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Article
Publication date: 16 March 2015

Margaret M. Chrusciel, Scott Wolfe, J. Andrew Hansen, Jeff J Rojek and Robert Kaminski

The purpose of this paper is to assess the perspectives of law enforcement executives and public school principals regarding school resource officers (SROs), armed teachers

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Abstract

Purpose

The purpose of this paper is to assess the perspectives of law enforcement executives and public school principals regarding school resource officers (SROs), armed teachers, and armed school administrators in order to inform the policy discussion surrounding school safety issues.

Design/methodology/approach

This study utilizes data collected from two surveys that were sent to law enforcement executives and public school principals in South Carolina. Respondents were asked about their experience with SROs and their perspectives on these officers’ ability to maintain school safety. Both groups of respondents were also asked about their attitudes regarding arming school employees.

Findings

There is a large amount of support for SROs from both law enforcement executives and principals. However, in general, both groups of respondents do not believe armed administrators or armed teachers to be an effective school safety strategy.

Originality/value

SROs have been the primary strategy adopted by schools to maintain safety, but in the wake of the shooting at Sandy Hook Elementary School, public outcry and political debate has spawned a number of proposed alternatives. Among these alternative security measures has been the idea of arming school teachers and/or administrators. However, there appears to have been little effort to empirically consider the perspectives of those directly impacted by school safety policy decisions. In particular, a gap in the literature remains regarding the perceptions of police executives and school principals concerning school safety policies and how the attitudes of these key actors compare. Thus, the current study addresses this gap by exploring the perspectives of key school safety stakeholders.

Details

Policing: An International Journal of Police Strategies & Management, vol. 38 no. 1
Type: Research Article
ISSN: 1363-951X

Keywords

Article
Publication date: 24 July 2020

Lacey Nicole Wallace

This study aims to examine parent perceptions of school active shooter preparedness and prevention efforts, as well as parent perceptions of the risk of an active shooter event.

Abstract

Purpose

This study aims to examine parent perceptions of school active shooter preparedness and prevention efforts, as well as parent perceptions of the risk of an active shooter event.

Design/methodology/approach

Data were obtained in 2019 through an online survey of 182 Pennsylvania residents who were the parents or step-parents of children enrolled in pre-Kindergarten, Kindergarten-12th or college/ university. Respondents were a subset of a state-representative sample of 668 individuals.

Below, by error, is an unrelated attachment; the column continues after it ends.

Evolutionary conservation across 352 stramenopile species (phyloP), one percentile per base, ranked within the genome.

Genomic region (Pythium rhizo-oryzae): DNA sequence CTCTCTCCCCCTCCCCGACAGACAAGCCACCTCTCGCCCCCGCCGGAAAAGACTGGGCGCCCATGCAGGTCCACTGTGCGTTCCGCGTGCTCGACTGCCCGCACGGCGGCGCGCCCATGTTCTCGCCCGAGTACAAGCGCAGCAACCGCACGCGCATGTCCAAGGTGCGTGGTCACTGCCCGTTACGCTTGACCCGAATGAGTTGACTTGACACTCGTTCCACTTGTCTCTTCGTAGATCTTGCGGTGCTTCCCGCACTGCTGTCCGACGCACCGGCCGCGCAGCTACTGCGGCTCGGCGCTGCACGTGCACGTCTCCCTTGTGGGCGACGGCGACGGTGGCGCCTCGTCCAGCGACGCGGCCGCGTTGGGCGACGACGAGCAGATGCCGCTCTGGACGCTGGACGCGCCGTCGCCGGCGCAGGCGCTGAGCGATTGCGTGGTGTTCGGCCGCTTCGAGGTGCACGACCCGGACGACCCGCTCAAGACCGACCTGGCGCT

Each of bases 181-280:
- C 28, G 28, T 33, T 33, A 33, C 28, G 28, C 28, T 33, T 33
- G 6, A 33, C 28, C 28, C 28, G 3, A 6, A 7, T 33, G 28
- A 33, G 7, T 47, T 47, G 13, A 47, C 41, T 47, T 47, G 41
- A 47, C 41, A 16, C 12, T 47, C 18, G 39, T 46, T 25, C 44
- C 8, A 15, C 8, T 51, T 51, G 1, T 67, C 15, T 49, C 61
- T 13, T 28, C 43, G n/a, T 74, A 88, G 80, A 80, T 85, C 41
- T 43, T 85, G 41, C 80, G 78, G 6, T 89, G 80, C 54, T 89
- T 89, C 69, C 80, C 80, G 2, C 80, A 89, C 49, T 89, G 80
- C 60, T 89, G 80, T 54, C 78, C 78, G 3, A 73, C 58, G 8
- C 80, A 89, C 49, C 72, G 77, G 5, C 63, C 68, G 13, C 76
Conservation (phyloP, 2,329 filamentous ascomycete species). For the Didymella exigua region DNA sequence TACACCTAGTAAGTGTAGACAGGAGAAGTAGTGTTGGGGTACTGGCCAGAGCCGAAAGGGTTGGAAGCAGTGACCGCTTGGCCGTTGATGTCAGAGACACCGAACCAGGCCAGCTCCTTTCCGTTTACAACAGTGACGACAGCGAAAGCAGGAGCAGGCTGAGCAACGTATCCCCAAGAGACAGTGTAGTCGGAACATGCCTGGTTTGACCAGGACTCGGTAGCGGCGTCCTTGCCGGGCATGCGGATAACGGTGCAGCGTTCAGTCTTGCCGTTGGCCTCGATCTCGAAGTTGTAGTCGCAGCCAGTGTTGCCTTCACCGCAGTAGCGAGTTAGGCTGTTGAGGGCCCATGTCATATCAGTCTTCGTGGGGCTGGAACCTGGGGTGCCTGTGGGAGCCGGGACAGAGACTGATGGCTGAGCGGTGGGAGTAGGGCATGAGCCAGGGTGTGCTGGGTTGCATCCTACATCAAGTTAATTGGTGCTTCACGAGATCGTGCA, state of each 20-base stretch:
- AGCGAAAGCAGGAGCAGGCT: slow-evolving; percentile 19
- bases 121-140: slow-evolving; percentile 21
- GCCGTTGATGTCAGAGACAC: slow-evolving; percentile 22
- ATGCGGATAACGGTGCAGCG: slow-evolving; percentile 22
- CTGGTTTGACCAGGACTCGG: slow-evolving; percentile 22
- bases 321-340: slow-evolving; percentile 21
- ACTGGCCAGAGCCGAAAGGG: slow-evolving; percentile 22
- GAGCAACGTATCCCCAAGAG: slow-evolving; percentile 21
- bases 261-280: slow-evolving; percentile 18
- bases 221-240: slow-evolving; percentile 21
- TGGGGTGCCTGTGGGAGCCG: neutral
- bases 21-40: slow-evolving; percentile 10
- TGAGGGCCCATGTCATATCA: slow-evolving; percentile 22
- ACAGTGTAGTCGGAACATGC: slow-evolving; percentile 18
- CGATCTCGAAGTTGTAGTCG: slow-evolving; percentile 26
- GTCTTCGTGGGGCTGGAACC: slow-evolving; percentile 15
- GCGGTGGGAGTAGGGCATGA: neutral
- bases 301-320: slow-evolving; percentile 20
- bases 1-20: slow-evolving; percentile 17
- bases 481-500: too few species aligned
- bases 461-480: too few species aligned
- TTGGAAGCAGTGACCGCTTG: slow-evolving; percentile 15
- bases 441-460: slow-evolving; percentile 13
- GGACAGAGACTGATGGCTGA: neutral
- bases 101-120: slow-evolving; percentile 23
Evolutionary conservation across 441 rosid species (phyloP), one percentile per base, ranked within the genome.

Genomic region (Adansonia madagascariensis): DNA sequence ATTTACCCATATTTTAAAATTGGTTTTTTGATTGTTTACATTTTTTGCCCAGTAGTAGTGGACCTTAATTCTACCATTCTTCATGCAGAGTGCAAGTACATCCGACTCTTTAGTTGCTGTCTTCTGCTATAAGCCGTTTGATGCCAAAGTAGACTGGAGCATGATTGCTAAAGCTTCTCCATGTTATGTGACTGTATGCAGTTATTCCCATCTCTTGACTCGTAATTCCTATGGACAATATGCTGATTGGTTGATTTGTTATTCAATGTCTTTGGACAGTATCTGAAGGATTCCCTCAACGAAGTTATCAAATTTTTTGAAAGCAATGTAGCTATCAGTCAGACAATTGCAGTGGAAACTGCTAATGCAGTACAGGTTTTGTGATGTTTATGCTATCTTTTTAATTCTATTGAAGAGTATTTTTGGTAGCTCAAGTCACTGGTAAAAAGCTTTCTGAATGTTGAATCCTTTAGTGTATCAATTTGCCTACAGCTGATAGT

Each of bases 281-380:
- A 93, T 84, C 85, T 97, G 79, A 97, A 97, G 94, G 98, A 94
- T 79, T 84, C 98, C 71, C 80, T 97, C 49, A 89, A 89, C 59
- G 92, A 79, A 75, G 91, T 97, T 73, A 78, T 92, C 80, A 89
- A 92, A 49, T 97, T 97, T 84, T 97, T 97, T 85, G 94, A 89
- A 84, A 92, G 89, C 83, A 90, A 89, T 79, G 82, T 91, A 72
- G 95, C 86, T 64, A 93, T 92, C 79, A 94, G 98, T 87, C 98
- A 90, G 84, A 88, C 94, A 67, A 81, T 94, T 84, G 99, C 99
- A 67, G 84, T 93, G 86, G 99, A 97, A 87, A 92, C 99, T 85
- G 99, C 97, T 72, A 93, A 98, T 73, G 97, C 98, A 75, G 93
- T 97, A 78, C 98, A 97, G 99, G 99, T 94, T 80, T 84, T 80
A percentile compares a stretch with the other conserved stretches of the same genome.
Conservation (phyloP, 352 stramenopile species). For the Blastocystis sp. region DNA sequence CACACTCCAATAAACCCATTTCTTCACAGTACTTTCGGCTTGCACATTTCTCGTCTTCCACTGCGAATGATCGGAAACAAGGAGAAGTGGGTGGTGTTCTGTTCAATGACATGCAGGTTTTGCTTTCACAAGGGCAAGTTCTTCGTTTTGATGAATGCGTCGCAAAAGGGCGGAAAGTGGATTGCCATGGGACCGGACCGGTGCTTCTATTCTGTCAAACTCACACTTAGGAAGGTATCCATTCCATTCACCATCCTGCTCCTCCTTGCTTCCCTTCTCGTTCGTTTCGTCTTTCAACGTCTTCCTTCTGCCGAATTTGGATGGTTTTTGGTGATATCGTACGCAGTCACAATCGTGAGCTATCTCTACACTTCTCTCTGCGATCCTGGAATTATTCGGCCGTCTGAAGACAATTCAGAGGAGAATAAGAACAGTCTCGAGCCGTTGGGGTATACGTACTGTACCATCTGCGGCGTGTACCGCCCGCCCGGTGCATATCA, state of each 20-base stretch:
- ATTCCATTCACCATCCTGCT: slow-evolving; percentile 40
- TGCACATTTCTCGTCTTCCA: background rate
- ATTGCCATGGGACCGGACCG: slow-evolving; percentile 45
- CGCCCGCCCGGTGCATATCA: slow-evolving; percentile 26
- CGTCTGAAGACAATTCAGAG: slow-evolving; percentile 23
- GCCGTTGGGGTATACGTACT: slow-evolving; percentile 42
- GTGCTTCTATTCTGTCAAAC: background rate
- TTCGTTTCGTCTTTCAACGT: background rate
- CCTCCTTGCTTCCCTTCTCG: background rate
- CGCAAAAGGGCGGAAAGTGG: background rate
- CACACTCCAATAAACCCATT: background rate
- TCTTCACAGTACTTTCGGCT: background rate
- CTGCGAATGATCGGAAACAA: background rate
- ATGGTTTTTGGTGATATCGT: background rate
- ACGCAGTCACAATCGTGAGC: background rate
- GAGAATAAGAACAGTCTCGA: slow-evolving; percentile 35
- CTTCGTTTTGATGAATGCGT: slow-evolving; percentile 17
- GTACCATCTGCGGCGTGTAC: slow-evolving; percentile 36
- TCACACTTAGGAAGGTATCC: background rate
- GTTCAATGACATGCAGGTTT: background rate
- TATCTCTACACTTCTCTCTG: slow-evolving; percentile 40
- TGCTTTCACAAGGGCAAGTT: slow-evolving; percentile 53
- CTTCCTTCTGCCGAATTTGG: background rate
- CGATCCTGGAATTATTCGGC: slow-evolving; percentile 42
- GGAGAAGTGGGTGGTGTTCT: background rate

Findings

Actions taken by schools were largely unrelated to parent perceptions. Parents who reported that their child’s school had provided information about active shooters to students had better attitudes toward preventive efforts overall. Parents who reported that their child’s school had changed firearms policy perceived a higher level of risk. Parents were also asked to share what they felt their child’s school could do that would help them feel more prepared for an active shooter event. The most common response was for schools to install metal detectors or perform random metal detector checks.

Originality/value

While there is extensive research on the views of students about school safety and security and, to a lesser degree, the views of school administrators and teachers, parents have largely been neglected in school safety research.

Details

Safer Communities, vol. 19 no. 3
Type: Research Article
ISSN: 1757-8043

Keywords

Article
Publication date: 1 April 1991

John H. Andreae and Bruce A. MacDonald

Mobile robots with dextrous hands and sophisticated sensory systems will require intelligent, knowledge‐based, expert controllers. A design is developed for a robot…

Abstract

Mobile robots with dextrous hands and sophisticated sensory systems will require intelligent, knowledge‐based, expert controllers. A design is developed for a robot controller which can acquire task knowledge as it interacts in the world with its human users. The design is based on four reasonable assumptions which lead to a theoretical framework for robot learning systems. The framework is called a multiple‐context learning system. It is a production system with multiple templates for forming productions as the system interacts with the world. Elaborations of the framework and experimental tests of the system are discussed.

Details

Kybernetes, vol. 20 no. 4
Type: Research Article
ISSN: 0368-492X

Keywords

Book part
Publication date: 25 March 2021

Amy R. May and Victoria McDermott

Purpose: The study explores how educators use mass media to sensemake their experiences in relation to school shootings.Methodology/approach: The present chapter uses…

Abstract

Purpose: The study explores how educators use mass media to sensemake their experiences in relation to school shootings.

Methodology/approach: The present chapter uses content analysis to analyze educator tweets and results from an anonymous online survey.

Findings: Twitter is used by educators in the aftermath of school shootings to sensemake the impact these events have on teaching and learning outcomes. Moreover, educators turn to Twitter to debate larger issues related to gun control and arming teachers. Collectively, educators remain committed to their institutions and students; however, they may struggle to meet the ever-changing demands of what it means to be a teacher in the post-Columbine educational landscape.